President Trump tweeted Wednesday his disagreement with the US Centers from Disease Control and Prevention's guidelines for safely reopening schools, calling their recommendations "very tough" and "expensive."
He also threatened he "may cut off funding" to schools that do not reopen, though the bulk of public school funding comes from state and local governments.
"I disagree with @CDCgov on their very tough & expensive guidelines for opening schools. While they want them open, they are asking schools to do very impractical things. I will be meeting with them!!!" the President tweeted.
The CDC's guidelines encourage hygiene, the use of cloth face coverings and staying home when appropriate. It also suggests staggered scheduling, a back-up staffing plan, modified seating layouts to allow social distancing, physical barriers and closing of communal spaces.
Trump, who has advocated for reopening states as cases surge, said Tuesday he would pressure governors to reopen schools this fall during a discussion with educators, administrators, students, and parents.
"We hope that most schools are going to be open," Trump said at a White House event, baselessly claiming that some places will want to stay closed "for political reasons."
"They think it's going to be good for them politically, so they keep the schools closed," the President alleged without evidence. "No way."
"We're very much going to put pressure on governors and everybody else to open the schools, to get them open," Trump said, who has been anxious to reopen America to kickstart the economy and otherwise move on from the pandemic, despite its resurgence.
About school funding: Most funding for America's schools comes from the state and local level — over 90%, according to Education Secretary Betsy DeVos, but schools do get some targeted funding from the Department of Education. That federal funding often affects the nation's most vulnerable students.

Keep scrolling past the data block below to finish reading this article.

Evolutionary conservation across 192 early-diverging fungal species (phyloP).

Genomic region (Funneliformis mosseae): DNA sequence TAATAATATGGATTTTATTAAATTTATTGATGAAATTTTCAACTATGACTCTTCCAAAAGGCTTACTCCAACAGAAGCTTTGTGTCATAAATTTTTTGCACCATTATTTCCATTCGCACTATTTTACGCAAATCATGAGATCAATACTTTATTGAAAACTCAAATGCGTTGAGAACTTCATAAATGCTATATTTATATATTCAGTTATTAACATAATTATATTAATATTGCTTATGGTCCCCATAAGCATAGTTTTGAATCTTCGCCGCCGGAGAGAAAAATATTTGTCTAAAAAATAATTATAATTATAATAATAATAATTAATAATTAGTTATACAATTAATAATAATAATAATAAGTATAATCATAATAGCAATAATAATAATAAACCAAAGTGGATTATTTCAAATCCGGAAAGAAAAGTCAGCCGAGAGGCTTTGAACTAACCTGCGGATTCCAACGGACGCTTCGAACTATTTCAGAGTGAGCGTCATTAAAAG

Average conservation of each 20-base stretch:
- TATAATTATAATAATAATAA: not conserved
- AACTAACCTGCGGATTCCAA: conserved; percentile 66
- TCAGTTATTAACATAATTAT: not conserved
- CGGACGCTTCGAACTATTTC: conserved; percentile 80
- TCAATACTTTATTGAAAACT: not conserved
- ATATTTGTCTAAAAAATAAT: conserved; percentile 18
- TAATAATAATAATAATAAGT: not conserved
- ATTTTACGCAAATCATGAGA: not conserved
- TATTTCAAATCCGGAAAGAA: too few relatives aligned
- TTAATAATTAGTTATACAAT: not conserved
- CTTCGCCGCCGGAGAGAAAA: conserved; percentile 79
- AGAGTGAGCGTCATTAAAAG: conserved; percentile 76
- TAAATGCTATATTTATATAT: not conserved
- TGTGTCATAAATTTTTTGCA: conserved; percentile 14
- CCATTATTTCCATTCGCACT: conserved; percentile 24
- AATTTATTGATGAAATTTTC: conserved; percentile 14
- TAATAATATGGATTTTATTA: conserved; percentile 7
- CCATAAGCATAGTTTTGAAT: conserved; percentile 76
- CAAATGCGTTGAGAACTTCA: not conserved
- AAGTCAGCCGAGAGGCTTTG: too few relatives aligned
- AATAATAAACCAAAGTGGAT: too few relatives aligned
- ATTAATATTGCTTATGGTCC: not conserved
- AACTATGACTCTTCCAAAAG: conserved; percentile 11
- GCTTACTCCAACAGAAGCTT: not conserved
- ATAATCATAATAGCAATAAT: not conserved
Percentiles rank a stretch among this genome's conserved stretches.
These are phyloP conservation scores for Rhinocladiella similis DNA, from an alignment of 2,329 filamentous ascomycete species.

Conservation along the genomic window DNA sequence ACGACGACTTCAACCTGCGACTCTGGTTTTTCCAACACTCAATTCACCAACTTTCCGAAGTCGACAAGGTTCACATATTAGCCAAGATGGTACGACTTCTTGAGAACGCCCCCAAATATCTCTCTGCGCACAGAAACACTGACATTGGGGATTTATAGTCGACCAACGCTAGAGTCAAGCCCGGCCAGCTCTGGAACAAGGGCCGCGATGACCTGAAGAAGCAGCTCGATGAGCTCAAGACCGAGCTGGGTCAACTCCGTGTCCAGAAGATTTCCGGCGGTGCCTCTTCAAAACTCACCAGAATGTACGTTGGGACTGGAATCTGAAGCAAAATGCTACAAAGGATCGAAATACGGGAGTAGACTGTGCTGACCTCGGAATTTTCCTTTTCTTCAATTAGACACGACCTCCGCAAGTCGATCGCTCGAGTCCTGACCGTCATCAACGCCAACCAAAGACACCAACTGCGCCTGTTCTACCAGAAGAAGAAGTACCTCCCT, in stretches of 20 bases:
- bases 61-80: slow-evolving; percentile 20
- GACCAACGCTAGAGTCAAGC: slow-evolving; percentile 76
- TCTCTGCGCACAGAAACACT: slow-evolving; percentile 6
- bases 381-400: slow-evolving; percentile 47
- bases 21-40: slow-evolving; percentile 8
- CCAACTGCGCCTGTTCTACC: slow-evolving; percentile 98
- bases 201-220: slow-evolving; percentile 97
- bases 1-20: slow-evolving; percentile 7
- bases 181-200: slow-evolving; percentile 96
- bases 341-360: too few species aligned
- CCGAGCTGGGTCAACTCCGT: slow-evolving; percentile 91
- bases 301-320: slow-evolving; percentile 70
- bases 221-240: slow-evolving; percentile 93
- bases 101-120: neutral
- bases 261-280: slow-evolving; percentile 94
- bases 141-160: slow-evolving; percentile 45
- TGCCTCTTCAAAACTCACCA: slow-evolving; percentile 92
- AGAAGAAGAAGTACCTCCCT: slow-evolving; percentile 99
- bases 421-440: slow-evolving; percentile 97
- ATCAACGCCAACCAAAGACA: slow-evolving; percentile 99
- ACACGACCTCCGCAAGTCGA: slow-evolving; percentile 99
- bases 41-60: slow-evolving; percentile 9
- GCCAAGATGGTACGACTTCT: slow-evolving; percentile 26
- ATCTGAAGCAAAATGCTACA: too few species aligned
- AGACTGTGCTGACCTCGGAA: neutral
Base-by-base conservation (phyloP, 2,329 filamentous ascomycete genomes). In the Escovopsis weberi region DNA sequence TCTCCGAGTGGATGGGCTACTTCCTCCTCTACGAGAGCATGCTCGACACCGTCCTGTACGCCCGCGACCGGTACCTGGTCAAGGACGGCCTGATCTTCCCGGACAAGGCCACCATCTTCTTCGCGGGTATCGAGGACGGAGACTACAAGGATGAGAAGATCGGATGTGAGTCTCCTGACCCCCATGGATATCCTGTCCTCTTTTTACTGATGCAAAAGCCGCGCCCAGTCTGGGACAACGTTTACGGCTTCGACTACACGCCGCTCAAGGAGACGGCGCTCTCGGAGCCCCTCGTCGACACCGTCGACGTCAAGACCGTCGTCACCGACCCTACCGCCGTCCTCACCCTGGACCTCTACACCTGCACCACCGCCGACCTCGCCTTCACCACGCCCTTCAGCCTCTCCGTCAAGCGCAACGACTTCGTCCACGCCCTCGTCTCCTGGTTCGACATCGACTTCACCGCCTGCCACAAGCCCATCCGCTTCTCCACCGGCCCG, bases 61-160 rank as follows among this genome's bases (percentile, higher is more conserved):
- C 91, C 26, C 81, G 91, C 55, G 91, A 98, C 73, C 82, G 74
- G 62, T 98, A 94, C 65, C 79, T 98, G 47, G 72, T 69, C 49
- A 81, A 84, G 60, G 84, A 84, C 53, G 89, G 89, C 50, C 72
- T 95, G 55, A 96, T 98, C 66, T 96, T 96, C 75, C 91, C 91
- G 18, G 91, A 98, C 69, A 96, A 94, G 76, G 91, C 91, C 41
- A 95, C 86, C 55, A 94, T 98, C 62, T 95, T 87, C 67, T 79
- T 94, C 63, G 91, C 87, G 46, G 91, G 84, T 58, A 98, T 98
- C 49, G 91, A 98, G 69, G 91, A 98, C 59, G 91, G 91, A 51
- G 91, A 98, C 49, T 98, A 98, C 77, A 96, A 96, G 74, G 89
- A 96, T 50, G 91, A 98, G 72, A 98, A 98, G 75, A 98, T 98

But educators and administrators have called on the federal government to supplement funding for personal protective equipment and other resources, such as additional school buses, to reconfigure classrooms in order to safely reopen.
Republicans in the Senate are planning to unveil a stimulus bill that includes federal spending to re-open schools and childcare facilities. Democrats have also included proposals to get schools re-opened in their stimulus proposals.
Trump told Nextstar in an interview Tuesday that he had time to consider school reopening.
"Well, we have a long time to think about the school stuff. Because, you know. But we want to have the schools open," Trump said. "I would say that when we talk about the fall, that seems like a long time. It's a long time."
But many school districts in the south, where coronavirus cases are rising, begin the school year in just a few short weeks.
And while the President is hopeful the pandemic will improve over the next month, a trusted model from the University of Washington is forecasting an uptick in deaths this fall and increased its death toll projection to over 208,000 deaths by November.
CNN's Sara Murray, Kristen Holmes, Maegan Vazquez, Ben Tinker and Fredreka Schouten contributed to this report.
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